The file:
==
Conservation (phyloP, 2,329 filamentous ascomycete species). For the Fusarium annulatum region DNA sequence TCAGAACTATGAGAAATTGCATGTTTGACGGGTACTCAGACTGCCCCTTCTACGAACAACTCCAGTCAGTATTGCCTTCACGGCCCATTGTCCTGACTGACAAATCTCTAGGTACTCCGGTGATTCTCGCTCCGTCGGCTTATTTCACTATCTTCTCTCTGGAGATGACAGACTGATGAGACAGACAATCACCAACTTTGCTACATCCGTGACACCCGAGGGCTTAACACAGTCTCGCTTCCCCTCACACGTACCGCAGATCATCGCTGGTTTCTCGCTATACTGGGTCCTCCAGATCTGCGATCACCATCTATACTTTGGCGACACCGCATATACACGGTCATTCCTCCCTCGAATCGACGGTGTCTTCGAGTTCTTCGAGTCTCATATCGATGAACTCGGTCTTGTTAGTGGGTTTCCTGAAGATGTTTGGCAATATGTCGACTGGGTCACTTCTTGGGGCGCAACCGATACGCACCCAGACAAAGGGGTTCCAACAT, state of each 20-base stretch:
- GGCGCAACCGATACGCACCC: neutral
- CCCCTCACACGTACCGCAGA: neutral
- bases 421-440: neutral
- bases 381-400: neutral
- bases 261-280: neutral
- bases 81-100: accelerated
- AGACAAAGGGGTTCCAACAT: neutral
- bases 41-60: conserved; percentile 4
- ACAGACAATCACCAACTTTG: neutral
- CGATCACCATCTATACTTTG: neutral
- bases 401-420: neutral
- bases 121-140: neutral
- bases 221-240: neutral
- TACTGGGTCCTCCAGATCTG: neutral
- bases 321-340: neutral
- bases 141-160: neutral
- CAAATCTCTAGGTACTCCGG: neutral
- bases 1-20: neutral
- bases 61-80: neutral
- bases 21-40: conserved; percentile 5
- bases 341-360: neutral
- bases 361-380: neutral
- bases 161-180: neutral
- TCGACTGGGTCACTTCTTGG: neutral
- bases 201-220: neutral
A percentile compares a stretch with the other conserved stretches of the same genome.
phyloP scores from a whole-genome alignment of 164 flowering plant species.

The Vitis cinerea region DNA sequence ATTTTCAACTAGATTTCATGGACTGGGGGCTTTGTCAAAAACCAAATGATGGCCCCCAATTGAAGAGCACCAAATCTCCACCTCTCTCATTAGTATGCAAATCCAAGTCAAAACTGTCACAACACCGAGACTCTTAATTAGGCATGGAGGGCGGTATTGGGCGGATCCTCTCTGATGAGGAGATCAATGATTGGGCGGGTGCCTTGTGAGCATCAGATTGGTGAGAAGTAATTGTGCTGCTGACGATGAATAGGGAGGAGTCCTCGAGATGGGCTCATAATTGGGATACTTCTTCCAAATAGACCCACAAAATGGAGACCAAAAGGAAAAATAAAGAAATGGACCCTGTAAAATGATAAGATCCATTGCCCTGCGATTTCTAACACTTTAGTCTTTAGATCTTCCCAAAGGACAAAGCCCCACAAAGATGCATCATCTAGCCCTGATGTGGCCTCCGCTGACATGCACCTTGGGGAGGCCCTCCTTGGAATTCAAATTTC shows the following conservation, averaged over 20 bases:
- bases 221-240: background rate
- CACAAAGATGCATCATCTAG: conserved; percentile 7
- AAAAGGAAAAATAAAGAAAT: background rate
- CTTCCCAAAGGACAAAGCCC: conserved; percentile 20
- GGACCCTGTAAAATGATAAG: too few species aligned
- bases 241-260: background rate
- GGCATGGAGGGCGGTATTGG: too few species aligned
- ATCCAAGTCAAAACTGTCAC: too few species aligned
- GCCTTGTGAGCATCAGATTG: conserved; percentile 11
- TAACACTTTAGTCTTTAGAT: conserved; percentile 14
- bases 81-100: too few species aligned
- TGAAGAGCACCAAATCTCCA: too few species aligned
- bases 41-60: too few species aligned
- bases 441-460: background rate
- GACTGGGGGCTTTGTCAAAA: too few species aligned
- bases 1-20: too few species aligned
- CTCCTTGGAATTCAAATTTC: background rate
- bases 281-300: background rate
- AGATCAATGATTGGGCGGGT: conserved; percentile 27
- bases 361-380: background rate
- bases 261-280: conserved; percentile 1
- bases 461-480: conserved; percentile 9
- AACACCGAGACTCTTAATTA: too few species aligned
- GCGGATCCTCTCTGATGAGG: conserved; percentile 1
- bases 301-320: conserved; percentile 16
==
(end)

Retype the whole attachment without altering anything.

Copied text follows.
Conservation (phyloP, 2,329 filamentous ascomycete species). For the Fusarium annulatum region DNA sequence TCAGAACTATGAGAAATTGCATGTTTGACGGGTACTCAGACTGCCCCTTCTACGAACAACTCCAGTCAGTATTGCCTTCACGGCCCATTGTCCTGACTGACAAATCTCTAGGTACTCCGGTGATTCTCGCTCCGTCGGCTTATTTCACTATCTTCTCTCTGGAGATGACAGACTGATGAGACAGACAATCACCAACTTTGCTACATCCGTGACACCCGAGGGCTTAACACAGTCTCGCTTCCCCTCACACGTACCGCAGATCATCGCTGGTTTCTCGCTATACTGGGTCCTCCAGATCTGCGATCACCATCTATACTTTGGCGACACCGCATATACACGGTCATTCCTCCCTCGAATCGACGGTGTCTTCGAGTTCTTCGAGTCTCATATCGATGAACTCGGTCTTGTTAGTGGGTTTCCTGAAGATGTTTGGCAATATGTCGACTGGGTCACTTCTTGGGGCGCAACCGATACGCACCCAGACAAAGGGGTTCCAACAT, state of each 20-base stretch:
- GGCGCAACCGATACGCACCC: neutral
- CCCCTCACACGTACCGCAGA: neutral
- bases 421-440: neutral
- bases 381-400: neutral
- bases 261-280: neutral
- bases 81-100: accelerated
- AGACAAAGGGGTTCCAACAT: neutral
- bases 41-60: conserved; percentile 4
- ACAGACAATCACCAACTTTG: neutral
- CGATCACCATCTATACTTTG: neutral
- bases 401-420: neutral
- bases 121-140: neutral
- bases 221-240: neutral
- TACTGGGTCCTCCAGATCTG: neutral
- bases 321-340: neutral
- bases 141-160: neutral
- CAAATCTCTAGGTACTCCGG: neutral
- bases 1-20: neutral
- bases 61-80: neutral
- bases 21-40: conserved; percentile 5
- bases 341-360: neutral
- bases 361-380: neutral
- bases 161-180: neutral
- TCGACTGGGTCACTTCTTGG: neutral
- bases 201-220: neutral
A percentile compares a stretch with the other conserved stretches of the same genome.
phyloP scores from a whole-genome alignment of 164 flowering plant species.

The Vitis cinerea region DNA sequence ATTTTCAACTAGATTTCATGGACTGGGGGCTTTGTCAAAAACCAAATGATGGCCCCCAATTGAAGAGCACCAAATCTCCACCTCTCTCATTAGTATGCAAATCCAAGTCAAAACTGTCACAACACCGAGACTCTTAATTAGGCATGGAGGGCGGTATTGGGCGGATCCTCTCTGATGAGGAGATCAATGATTGGGCGGGTGCCTTGTGAGCATCAGATTGGTGAGAAGTAATTGTGCTGCTGACGATGAATAGGGAGGAGTCCTCGAGATGGGCTCATAATTGGGATACTTCTTCCAAATAGACCCACAAAATGGAGACCAAAAGGAAAAATAAAGAAATGGACCCTGTAAAATGATAAGATCCATTGCCCTGCGATTTCTAACACTTTAGTCTTTAGATCTTCCCAAAGGACAAAGCCCCACAAAGATGCATCATCTAGCCCTGATGTGGCCTCCGCTGACATGCACCTTGGGGAGGCCCTCCTTGGAATTCAAATTTC shows the following conservation, averaged over 20 bases:
- bases 221-240: background rate
- CACAAAGATGCATCATCTAG: conserved; percentile 7
- AAAAGGAAAAATAAAGAAAT: background rate
- CTTCCCAAAGGACAAAGCCC: conserved; percentile 20
- GGACCCTGTAAAATGATAAG: too few species aligned
- bases 241-260: background rate
- GGCATGGAGGGCGGTATTGG: too few species aligned
- ATCCAAGTCAAAACTGTCAC: too few species aligned
- GCCTTGTGAGCATCAGATTG: conserved; percentile 11
- TAACACTTTAGTCTTTAGAT: conserved; percentile 14
- bases 81-100: too few species aligned
- TGAAGAGCACCAAATCTCCA: too few species aligned
- bases 41-60: too few species aligned
- bases 441-460: background rate
- GACTGGGGGCTTTGTCAAAA: too few species aligned
- bases 1-20: too few species aligned
- CTCCTTGGAATTCAAATTTC: background rate
- bases 281-300: background rate
- AGATCAATGATTGGGCGGGT: conserved; percentile 27
- bases 361-380: background rate
- bases 261-280: conserved; percentile 1
- bases 461-480: conserved; percentile 9
- AACACCGAGACTCTTAATTA: too few species aligned
- GCGGATCCTCTCTGATGAGG: conserved; percentile 1
- bases 301-320: conserved; percentile 16